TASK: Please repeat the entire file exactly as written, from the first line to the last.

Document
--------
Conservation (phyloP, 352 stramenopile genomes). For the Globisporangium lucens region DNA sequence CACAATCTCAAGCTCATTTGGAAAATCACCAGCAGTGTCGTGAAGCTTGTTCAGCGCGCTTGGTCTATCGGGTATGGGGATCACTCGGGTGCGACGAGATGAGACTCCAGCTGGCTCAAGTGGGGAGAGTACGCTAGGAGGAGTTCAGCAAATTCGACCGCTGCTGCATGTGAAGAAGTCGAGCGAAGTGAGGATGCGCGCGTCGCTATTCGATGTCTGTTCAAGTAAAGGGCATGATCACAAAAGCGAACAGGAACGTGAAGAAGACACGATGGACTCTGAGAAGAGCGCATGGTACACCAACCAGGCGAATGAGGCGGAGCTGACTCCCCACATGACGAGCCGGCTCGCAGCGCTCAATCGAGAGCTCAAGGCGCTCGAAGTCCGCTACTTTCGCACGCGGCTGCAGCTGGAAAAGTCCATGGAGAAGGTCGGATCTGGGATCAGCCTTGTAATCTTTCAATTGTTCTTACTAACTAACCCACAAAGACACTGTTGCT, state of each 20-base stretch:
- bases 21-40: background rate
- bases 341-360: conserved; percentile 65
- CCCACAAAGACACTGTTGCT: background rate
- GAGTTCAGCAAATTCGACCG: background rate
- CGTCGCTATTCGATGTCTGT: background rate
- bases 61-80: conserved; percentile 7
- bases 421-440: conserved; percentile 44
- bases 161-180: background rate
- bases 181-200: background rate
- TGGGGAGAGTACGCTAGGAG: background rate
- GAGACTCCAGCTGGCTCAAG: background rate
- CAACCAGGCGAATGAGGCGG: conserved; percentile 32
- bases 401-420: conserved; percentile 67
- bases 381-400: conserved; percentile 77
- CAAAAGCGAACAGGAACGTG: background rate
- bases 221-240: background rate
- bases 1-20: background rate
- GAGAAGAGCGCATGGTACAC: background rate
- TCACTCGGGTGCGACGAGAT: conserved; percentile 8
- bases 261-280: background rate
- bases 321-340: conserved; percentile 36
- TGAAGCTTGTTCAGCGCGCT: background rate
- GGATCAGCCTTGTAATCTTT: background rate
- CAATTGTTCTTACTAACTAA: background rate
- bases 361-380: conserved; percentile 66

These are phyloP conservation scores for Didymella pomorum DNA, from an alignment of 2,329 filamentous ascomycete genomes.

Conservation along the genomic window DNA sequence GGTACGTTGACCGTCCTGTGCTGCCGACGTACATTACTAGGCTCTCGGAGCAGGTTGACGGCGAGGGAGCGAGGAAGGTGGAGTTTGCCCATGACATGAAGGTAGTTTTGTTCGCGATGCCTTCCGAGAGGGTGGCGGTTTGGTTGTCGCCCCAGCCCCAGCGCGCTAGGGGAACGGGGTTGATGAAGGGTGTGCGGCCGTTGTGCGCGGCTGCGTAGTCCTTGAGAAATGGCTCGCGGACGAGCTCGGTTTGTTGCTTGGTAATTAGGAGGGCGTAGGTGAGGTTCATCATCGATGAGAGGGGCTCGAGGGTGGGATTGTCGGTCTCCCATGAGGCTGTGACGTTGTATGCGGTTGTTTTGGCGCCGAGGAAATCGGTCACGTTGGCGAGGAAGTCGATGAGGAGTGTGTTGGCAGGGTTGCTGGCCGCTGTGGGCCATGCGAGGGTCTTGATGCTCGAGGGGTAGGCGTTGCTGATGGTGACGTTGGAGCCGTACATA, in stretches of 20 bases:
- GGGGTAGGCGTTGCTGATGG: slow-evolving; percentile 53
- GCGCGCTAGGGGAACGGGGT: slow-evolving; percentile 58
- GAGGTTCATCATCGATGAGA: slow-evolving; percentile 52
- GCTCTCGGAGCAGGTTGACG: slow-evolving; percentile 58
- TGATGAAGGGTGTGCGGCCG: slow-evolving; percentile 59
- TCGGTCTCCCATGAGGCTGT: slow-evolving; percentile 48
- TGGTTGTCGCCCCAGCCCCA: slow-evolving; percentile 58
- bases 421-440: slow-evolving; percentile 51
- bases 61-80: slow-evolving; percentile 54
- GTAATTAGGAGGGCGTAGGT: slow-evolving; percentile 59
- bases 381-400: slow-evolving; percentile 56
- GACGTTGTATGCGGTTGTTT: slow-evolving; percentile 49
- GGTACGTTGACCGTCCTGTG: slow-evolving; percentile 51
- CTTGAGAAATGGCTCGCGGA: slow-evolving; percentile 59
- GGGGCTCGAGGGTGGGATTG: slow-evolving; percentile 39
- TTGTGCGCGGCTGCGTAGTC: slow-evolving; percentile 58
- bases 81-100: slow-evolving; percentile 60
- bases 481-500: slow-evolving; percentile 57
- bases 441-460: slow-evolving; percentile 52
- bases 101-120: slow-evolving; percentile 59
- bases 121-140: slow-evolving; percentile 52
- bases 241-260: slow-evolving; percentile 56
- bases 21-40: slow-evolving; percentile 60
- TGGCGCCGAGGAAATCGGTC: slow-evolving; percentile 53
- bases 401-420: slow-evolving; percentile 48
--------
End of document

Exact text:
Conservation (phyloP, 352 stramenopile genomes). For the Globisporangium lucens region DNA sequence CACAATCTCAAGCTCATTTGGAAAATCACCAGCAGTGTCGTGAAGCTTGTTCAGCGCGCTTGGTCTATCGGGTATGGGGATCACTCGGGTGCGACGAGATGAGACTCCAGCTGGCTCAAGTGGGGAGAGTACGCTAGGAGGAGTTCAGCAAATTCGACCGCTGCTGCATGTGAAGAAGTCGAGCGAAGTGAGGATGCGCGCGTCGCTATTCGATGTCTGTTCAAGTAAAGGGCATGATCACAAAAGCGAACAGGAACGTGAAGAAGACACGATGGACTCTGAGAAGAGCGCATGGTACACCAACCAGGCGAATGAGGCGGAGCTGACTCCCCACATGACGAGCCGGCTCGCAGCGCTCAATCGAGAGCTCAAGGCGCTCGAAGTCCGCTACTTTCGCACGCGGCTGCAGCTGGAAAAGTCCATGGAGAAGGTCGGATCTGGGATCAGCCTTGTAATCTTTCAATTGTTCTTACTAACTAACCCACAAAGACACTGTTGCT, state of each 20-base stretch:
- bases 21-40: background rate
- bases 341-360: conserved; percentile 65
- CCCACAAAGACACTGTTGCT: background rate
- GAGTTCAGCAAATTCGACCG: background rate
- CGTCGCTATTCGATGTCTGT: background rate
- bases 61-80: conserved; percentile 7
- bases 421-440: conserved; percentile 44
- bases 161-180: background rate
- bases 181-200: background rate
- TGGGGAGAGTACGCTAGGAG: background rate
- GAGACTCCAGCTGGCTCAAG: background rate
- CAACCAGGCGAATGAGGCGG: conserved; percentile 32
- bases 401-420: conserved; percentile 67
- bases 381-400: conserved; percentile 77
- CAAAAGCGAACAGGAACGTG: background rate
- bases 221-240: background rate
- bases 1-20: background rate
- GAGAAGAGCGCATGGTACAC: background rate
- TCACTCGGGTGCGACGAGAT: conserved; percentile 8
- bases 261-280: background rate
- bases 321-340: conserved; percentile 36
- TGAAGCTTGTTCAGCGCGCT: background rate
- GGATCAGCCTTGTAATCTTT: background rate
- CAATTGTTCTTACTAACTAA: background rate
- bases 361-380: conserved; percentile 66

These are phyloP conservation scores for Didymella pomorum DNA, from an alignment of 2,329 filamentous ascomycete genomes.

Conservation along the genomic window DNA sequence GGTACGTTGACCGTCCTGTGCTGCCGACGTACATTACTAGGCTCTCGGAGCAGGTTGACGGCGAGGGAGCGAGGAAGGTGGAGTTTGCCCATGACATGAAGGTAGTTTTGTTCGCGATGCCTTCCGAGAGGGTGGCGGTTTGGTTGTCGCCCCAGCCCCAGCGCGCTAGGGGAACGGGGTTGATGAAGGGTGTGCGGCCGTTGTGCGCGGCTGCGTAGTCCTTGAGAAATGGCTCGCGGACGAGCTCGGTTTGTTGCTTGGTAATTAGGAGGGCGTAGGTGAGGTTCATCATCGATGAGAGGGGCTCGAGGGTGGGATTGTCGGTCTCCCATGAGGCTGTGACGTTGTATGCGGTTGTTTTGGCGCCGAGGAAATCGGTCACGTTGGCGAGGAAGTCGATGAGGAGTGTGTTGGCAGGGTTGCTGGCCGCTGTGGGCCATGCGAGGGTCTTGATGCTCGAGGGGTAGGCGTTGCTGATGGTGACGTTGGAGCCGTACATA, in stretches of 20 bases:
- GGGGTAGGCGTTGCTGATGG: slow-evolving; percentile 53
- GCGCGCTAGGGGAACGGGGT: slow-evolving; percentile 58
- GAGGTTCATCATCGATGAGA: slow-evolving; percentile 52
- GCTCTCGGAGCAGGTTGACG: slow-evolving; percentile 58
- TGATGAAGGGTGTGCGGCCG: slow-evolving; percentile 59
- TCGGTCTCCCATGAGGCTGT: slow-evolving; percentile 48
- TGGTTGTCGCCCCAGCCCCA: slow-evolving; percentile 58
- bases 421-440: slow-evolving; percentile 51
- bases 61-80: slow-evolving; percentile 54
- GTAATTAGGAGGGCGTAGGT: slow-evolving; percentile 59
- bases 381-400: slow-evolving; percentile 56
- GACGTTGTATGCGGTTGTTT: slow-evolving; percentile 49
- GGTACGTTGACCGTCCTGTG: slow-evolving; percentile 51
- CTTGAGAAATGGCTCGCGGA: slow-evolving; percentile 59
- GGGGCTCGAGGGTGGGATTG: slow-evolving; percentile 39
- TTGTGCGCGGCTGCGTAGTC: slow-evolving; percentile 58
- bases 81-100: slow-evolving; percentile 60
- bases 481-500: slow-evolving; percentile 57
- bases 441-460: slow-evolving; percentile 52
- bases 101-120: slow-evolving; percentile 59
- bases 121-140: slow-evolving; percentile 52
- bases 241-260: slow-evolving; percentile 56
- bases 21-40: slow-evolving; percentile 60
- TGGCGCCGAGGAAATCGGTC: slow-evolving; percentile 53
- bases 401-420: slow-evolving; percentile 48